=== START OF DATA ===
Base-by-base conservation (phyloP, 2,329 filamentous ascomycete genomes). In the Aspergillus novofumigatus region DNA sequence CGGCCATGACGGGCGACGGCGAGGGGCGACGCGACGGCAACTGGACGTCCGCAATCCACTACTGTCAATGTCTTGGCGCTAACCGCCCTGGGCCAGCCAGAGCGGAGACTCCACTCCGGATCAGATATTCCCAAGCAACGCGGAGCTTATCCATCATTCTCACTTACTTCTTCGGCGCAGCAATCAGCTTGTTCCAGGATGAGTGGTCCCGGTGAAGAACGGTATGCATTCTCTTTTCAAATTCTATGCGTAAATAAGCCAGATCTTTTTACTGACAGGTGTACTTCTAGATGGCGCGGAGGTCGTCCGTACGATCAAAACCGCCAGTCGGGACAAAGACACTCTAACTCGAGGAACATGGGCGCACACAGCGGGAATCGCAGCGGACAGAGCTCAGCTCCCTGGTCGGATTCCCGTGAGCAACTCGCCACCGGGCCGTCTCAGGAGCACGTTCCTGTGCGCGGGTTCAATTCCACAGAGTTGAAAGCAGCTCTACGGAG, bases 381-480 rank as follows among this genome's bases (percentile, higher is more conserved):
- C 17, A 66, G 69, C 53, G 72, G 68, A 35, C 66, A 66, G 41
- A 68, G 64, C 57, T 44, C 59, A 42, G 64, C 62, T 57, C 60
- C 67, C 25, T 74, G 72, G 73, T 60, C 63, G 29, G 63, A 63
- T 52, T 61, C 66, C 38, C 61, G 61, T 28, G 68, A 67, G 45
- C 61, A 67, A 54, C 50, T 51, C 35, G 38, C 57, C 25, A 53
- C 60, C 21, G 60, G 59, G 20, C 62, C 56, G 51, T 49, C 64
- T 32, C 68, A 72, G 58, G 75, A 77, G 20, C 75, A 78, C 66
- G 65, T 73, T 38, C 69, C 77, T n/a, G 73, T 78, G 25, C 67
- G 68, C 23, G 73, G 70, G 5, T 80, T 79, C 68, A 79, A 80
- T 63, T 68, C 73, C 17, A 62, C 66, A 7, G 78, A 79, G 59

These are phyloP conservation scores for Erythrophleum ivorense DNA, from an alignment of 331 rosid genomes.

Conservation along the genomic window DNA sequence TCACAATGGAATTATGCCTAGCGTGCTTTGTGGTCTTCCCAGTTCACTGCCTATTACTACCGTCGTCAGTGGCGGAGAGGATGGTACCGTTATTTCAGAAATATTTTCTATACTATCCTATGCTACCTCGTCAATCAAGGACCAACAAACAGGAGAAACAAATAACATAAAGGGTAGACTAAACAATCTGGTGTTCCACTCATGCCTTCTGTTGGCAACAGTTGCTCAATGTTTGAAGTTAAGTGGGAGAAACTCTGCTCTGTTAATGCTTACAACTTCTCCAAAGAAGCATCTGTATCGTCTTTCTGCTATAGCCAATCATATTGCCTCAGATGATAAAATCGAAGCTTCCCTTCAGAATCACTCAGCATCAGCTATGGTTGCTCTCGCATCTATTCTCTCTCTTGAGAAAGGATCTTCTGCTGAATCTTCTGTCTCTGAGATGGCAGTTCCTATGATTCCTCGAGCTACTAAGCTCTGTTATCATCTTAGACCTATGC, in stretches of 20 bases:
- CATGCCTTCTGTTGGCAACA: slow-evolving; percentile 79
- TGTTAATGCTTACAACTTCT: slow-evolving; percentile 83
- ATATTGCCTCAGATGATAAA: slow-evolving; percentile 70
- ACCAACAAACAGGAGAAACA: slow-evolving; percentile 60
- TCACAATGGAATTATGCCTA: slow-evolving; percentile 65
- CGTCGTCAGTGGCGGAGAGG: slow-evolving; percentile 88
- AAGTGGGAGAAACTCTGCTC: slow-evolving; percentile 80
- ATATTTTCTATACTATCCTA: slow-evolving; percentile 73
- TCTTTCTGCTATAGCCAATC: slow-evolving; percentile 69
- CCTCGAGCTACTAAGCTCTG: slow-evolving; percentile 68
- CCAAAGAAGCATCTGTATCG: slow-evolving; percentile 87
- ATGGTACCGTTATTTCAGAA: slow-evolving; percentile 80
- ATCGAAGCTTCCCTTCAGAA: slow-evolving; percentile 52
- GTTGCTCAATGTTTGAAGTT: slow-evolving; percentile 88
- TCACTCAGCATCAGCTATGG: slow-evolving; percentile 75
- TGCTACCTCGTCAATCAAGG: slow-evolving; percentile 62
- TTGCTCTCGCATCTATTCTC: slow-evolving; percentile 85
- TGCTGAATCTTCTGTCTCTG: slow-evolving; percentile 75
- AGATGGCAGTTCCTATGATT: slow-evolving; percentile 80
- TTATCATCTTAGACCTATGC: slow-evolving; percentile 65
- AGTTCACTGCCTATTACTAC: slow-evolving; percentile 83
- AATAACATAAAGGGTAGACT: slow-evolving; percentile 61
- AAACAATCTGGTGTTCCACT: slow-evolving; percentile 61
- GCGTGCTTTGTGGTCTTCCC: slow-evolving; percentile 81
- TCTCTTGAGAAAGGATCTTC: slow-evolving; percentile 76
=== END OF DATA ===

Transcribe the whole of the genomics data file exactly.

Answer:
Base-by-base conservation (phyloP, 2,329 filamentous ascomycete genomes). In the Aspergillus novofumigatus region DNA sequence CGGCCATGACGGGCGACGGCGAGGGGCGACGCGACGGCAACTGGACGTCCGCAATCCACTACTGTCAATGTCTTGGCGCTAACCGCCCTGGGCCAGCCAGAGCGGAGACTCCACTCCGGATCAGATATTCCCAAGCAACGCGGAGCTTATCCATCATTCTCACTTACTTCTTCGGCGCAGCAATCAGCTTGTTCCAGGATGAGTGGTCCCGGTGAAGAACGGTATGCATTCTCTTTTCAAATTCTATGCGTAAATAAGCCAGATCTTTTTACTGACAGGTGTACTTCTAGATGGCGCGGAGGTCGTCCGTACGATCAAAACCGCCAGTCGGGACAAAGACACTCTAACTCGAGGAACATGGGCGCACACAGCGGGAATCGCAGCGGACAGAGCTCAGCTCCCTGGTCGGATTCCCGTGAGCAACTCGCCACCGGGCCGTCTCAGGAGCACGTTCCTGTGCGCGGGTTCAATTCCACAGAGTTGAAAGCAGCTCTACGGAG, bases 381-480 rank as follows among this genome's bases (percentile, higher is more conserved):
- C 17, A 66, G 69, C 53, G 72, G 68, A 35, C 66, A 66, G 41
- A 68, G 64, C 57, T 44, C 59, A 42, G 64, C 62, T 57, C 60
- C 67, C 25, T 74, G 72, G 73, T 60, C 63, G 29, G 63, A 63
- T 52, T 61, C 66, C 38, C 61, G 61, T 28, G 68, A 67, G 45
- C 61, A 67, A 54, C 50, T 51, C 35, G 38, C 57, C 25, A 53
- C 60, C 21, G 60, G 59, G 20, C 62, C 56, G 51, T 49, C 64
- T 32, C 68, A 72, G 58, G 75, A 77, G 20, C 75, A 78, C 66
- G 65, T 73, T 38, C 69, C 77, T n/a, G 73, T 78, G 25, C 67
- G 68, C 23, G 73, G 70, G 5, T 80, T 79, C 68, A 79, A 80
- T 63, T 68, C 73, C 17, A 62, C 66, A 7, G 78, A 79, G 59

These are phyloP conservation scores for Erythrophleum ivorense DNA, from an alignment of 331 rosid genomes.

Conservation along the genomic window DNA sequence TCACAATGGAATTATGCCTAGCGTGCTTTGTGGTCTTCCCAGTTCACTGCCTATTACTACCGTCGTCAGTGGCGGAGAGGATGGTACCGTTATTTCAGAAATATTTTCTATACTATCCTATGCTACCTCGTCAATCAAGGACCAACAAACAGGAGAAACAAATAACATAAAGGGTAGACTAAACAATCTGGTGTTCCACTCATGCCTTCTGTTGGCAACAGTTGCTCAATGTTTGAAGTTAAGTGGGAGAAACTCTGCTCTGTTAATGCTTACAACTTCTCCAAAGAAGCATCTGTATCGTCTTTCTGCTATAGCCAATCATATTGCCTCAGATGATAAAATCGAAGCTTCCCTTCAGAATCACTCAGCATCAGCTATGGTTGCTCTCGCATCTATTCTCTCTCTTGAGAAAGGATCTTCTGCTGAATCTTCTGTCTCTGAGATGGCAGTTCCTATGATTCCTCGAGCTACTAAGCTCTGTTATCATCTTAGACCTATGC, in stretches of 20 bases:
- CATGCCTTCTGTTGGCAACA: slow-evolving; percentile 79
- TGTTAATGCTTACAACTTCT: slow-evolving; percentile 83
- ATATTGCCTCAGATGATAAA: slow-evolving; percentile 70
- ACCAACAAACAGGAGAAACA: slow-evolving; percentile 60
- TCACAATGGAATTATGCCTA: slow-evolving; percentile 65
- CGTCGTCAGTGGCGGAGAGG: slow-evolving; percentile 88
- AAGTGGGAGAAACTCTGCTC: slow-evolving; percentile 80
- ATATTTTCTATACTATCCTA: slow-evolving; percentile 73
- TCTTTCTGCTATAGCCAATC: slow-evolving; percentile 69
- CCTCGAGCTACTAAGCTCTG: slow-evolving; percentile 68
- CCAAAGAAGCATCTGTATCG: slow-evolving; percentile 87
- ATGGTACCGTTATTTCAGAA: slow-evolving; percentile 80
- ATCGAAGCTTCCCTTCAGAA: slow-evolving; percentile 52
- GTTGCTCAATGTTTGAAGTT: slow-evolving; percentile 88
- TCACTCAGCATCAGCTATGG: slow-evolving; percentile 75
- TGCTACCTCGTCAATCAAGG: slow-evolving; percentile 62
- TTGCTCTCGCATCTATTCTC: slow-evolving; percentile 85
- TGCTGAATCTTCTGTCTCTG: slow-evolving; percentile 75
- AGATGGCAGTTCCTATGATT: slow-evolving; percentile 80
- TTATCATCTTAGACCTATGC: slow-evolving; percentile 65
- AGTTCACTGCCTATTACTAC: slow-evolving; percentile 83
- AATAACATAAAGGGTAGACT: slow-evolving; percentile 61
- AAACAATCTGGTGTTCCACT: slow-evolving; percentile 61
- GCGTGCTTTGTGGTCTTCCC: slow-evolving; percentile 81
- TCTCTTGAGAAAGGATCTTC: slow-evolving; percentile 76